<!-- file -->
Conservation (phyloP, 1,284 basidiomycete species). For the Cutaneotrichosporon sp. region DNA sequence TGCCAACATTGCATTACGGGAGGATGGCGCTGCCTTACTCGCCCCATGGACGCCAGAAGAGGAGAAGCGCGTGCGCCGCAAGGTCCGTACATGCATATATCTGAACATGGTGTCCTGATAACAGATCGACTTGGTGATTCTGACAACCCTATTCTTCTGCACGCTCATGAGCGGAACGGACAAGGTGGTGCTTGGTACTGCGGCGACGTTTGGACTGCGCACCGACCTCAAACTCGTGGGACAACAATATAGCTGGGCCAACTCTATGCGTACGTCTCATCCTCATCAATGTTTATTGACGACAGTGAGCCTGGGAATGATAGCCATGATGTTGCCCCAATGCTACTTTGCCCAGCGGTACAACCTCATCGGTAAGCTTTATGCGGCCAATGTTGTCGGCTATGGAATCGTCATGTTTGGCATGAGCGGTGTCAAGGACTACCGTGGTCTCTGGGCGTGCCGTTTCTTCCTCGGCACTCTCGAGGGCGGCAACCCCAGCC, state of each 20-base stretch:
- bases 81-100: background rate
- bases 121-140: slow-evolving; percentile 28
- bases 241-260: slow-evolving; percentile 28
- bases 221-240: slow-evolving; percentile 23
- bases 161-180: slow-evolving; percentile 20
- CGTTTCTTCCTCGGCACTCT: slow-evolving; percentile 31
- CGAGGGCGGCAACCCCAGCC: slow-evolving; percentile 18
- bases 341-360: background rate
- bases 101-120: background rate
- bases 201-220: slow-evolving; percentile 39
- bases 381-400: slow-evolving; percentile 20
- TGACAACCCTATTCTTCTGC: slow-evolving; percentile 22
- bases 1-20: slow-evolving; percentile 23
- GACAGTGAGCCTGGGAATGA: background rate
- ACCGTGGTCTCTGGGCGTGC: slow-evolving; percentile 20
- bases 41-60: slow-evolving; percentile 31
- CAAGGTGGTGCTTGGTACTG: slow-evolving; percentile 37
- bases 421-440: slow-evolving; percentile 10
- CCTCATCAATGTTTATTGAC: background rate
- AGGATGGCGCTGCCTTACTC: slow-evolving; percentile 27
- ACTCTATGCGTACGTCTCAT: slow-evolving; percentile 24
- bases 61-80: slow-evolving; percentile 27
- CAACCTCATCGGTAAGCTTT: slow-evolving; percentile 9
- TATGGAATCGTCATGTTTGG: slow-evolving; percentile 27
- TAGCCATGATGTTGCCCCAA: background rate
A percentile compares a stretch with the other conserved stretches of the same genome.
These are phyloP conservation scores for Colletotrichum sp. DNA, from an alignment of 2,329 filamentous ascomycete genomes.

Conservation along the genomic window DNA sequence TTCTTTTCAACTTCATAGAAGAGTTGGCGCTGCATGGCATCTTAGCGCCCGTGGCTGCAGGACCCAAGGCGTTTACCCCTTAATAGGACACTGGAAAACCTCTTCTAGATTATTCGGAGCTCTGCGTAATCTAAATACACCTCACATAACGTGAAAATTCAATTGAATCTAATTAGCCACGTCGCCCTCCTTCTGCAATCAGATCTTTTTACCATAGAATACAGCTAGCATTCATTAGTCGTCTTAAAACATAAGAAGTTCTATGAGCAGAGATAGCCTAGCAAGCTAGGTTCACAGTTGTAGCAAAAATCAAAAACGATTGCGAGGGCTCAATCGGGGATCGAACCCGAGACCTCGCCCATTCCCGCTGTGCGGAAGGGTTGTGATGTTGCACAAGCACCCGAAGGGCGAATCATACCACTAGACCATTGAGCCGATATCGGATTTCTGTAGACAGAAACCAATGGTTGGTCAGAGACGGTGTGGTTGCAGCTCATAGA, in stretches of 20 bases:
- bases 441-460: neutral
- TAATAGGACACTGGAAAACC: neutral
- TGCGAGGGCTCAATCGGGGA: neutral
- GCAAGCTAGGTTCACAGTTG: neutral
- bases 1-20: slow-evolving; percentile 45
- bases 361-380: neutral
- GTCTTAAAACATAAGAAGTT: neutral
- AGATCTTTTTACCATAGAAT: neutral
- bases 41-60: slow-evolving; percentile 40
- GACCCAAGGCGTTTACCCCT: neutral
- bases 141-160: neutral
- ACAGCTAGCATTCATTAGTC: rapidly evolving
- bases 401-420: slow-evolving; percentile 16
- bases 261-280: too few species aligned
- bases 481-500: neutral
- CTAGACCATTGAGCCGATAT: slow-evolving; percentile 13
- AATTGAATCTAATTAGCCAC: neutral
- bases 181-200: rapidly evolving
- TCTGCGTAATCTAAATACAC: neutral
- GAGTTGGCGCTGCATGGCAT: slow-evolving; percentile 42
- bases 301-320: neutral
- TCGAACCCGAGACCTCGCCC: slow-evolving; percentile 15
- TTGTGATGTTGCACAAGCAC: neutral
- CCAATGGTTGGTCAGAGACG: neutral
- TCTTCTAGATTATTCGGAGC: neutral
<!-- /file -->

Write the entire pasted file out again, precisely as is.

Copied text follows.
Conservation (phyloP, 1,284 basidiomycete species). For the Cutaneotrichosporon sp. region DNA sequence TGCCAACATTGCATTACGGGAGGATGGCGCTGCCTTACTCGCCCCATGGACGCCAGAAGAGGAGAAGCGCGTGCGCCGCAAGGTCCGTACATGCATATATCTGAACATGGTGTCCTGATAACAGATCGACTTGGTGATTCTGACAACCCTATTCTTCTGCACGCTCATGAGCGGAACGGACAAGGTGGTGCTTGGTACTGCGGCGACGTTTGGACTGCGCACCGACCTCAAACTCGTGGGACAACAATATAGCTGGGCCAACTCTATGCGTACGTCTCATCCTCATCAATGTTTATTGACGACAGTGAGCCTGGGAATGATAGCCATGATGTTGCCCCAATGCTACTTTGCCCAGCGGTACAACCTCATCGGTAAGCTTTATGCGGCCAATGTTGTCGGCTATGGAATCGTCATGTTTGGCATGAGCGGTGTCAAGGACTACCGTGGTCTCTGGGCGTGCCGTTTCTTCCTCGGCACTCTCGAGGGCGGCAACCCCAGCC, state of each 20-base stretch:
- bases 81-100: background rate
- bases 121-140: slow-evolving; percentile 28
- bases 241-260: slow-evolving; percentile 28
- bases 221-240: slow-evolving; percentile 23
- bases 161-180: slow-evolving; percentile 20
- CGTTTCTTCCTCGGCACTCT: slow-evolving; percentile 31
- CGAGGGCGGCAACCCCAGCC: slow-evolving; percentile 18
- bases 341-360: background rate
- bases 101-120: background rate
- bases 201-220: slow-evolving; percentile 39
- bases 381-400: slow-evolving; percentile 20
- TGACAACCCTATTCTTCTGC: slow-evolving; percentile 22
- bases 1-20: slow-evolving; percentile 23
- GACAGTGAGCCTGGGAATGA: background rate
- ACCGTGGTCTCTGGGCGTGC: slow-evolving; percentile 20
- bases 41-60: slow-evolving; percentile 31
- CAAGGTGGTGCTTGGTACTG: slow-evolving; percentile 37
- bases 421-440: slow-evolving; percentile 10
- CCTCATCAATGTTTATTGAC: background rate
- AGGATGGCGCTGCCTTACTC: slow-evolving; percentile 27
- ACTCTATGCGTACGTCTCAT: slow-evolving; percentile 24
- bases 61-80: slow-evolving; percentile 27
- CAACCTCATCGGTAAGCTTT: slow-evolving; percentile 9
- TATGGAATCGTCATGTTTGG: slow-evolving; percentile 27
- TAGCCATGATGTTGCCCCAA: background rate
A percentile compares a stretch with the other conserved stretches of the same genome.
These are phyloP conservation scores for Colletotrichum sp. DNA, from an alignment of 2,329 filamentous ascomycete genomes.

Conservation along the genomic window DNA sequence TTCTTTTCAACTTCATAGAAGAGTTGGCGCTGCATGGCATCTTAGCGCCCGTGGCTGCAGGACCCAAGGCGTTTACCCCTTAATAGGACACTGGAAAACCTCTTCTAGATTATTCGGAGCTCTGCGTAATCTAAATACACCTCACATAACGTGAAAATTCAATTGAATCTAATTAGCCACGTCGCCCTCCTTCTGCAATCAGATCTTTTTACCATAGAATACAGCTAGCATTCATTAGTCGTCTTAAAACATAAGAAGTTCTATGAGCAGAGATAGCCTAGCAAGCTAGGTTCACAGTTGTAGCAAAAATCAAAAACGATTGCGAGGGCTCAATCGGGGATCGAACCCGAGACCTCGCCCATTCCCGCTGTGCGGAAGGGTTGTGATGTTGCACAAGCACCCGAAGGGCGAATCATACCACTAGACCATTGAGCCGATATCGGATTTCTGTAGACAGAAACCAATGGTTGGTCAGAGACGGTGTGGTTGCAGCTCATAGA, in stretches of 20 bases:
- bases 441-460: neutral
- TAATAGGACACTGGAAAACC: neutral
- TGCGAGGGCTCAATCGGGGA: neutral
- GCAAGCTAGGTTCACAGTTG: neutral
- bases 1-20: slow-evolving; percentile 45
- bases 361-380: neutral
- GTCTTAAAACATAAGAAGTT: neutral
- AGATCTTTTTACCATAGAAT: neutral
- bases 41-60: slow-evolving; percentile 40
- GACCCAAGGCGTTTACCCCT: neutral
- bases 141-160: neutral
- ACAGCTAGCATTCATTAGTC: rapidly evolving
- bases 401-420: slow-evolving; percentile 16
- bases 261-280: too few species aligned
- bases 481-500: neutral
- CTAGACCATTGAGCCGATAT: slow-evolving; percentile 13
- AATTGAATCTAATTAGCCAC: neutral
- bases 181-200: rapidly evolving
- TCTGCGTAATCTAAATACAC: neutral
- GAGTTGGCGCTGCATGGCAT: slow-evolving; percentile 42
- bases 301-320: neutral
- TCGAACCCGAGACCTCGCCC: slow-evolving; percentile 15
- TTGTGATGTTGCACAAGCAC: neutral
- CCAATGGTTGGTCAGAGACG: neutral
- TCTTCTAGATTATTCGGAGC: neutral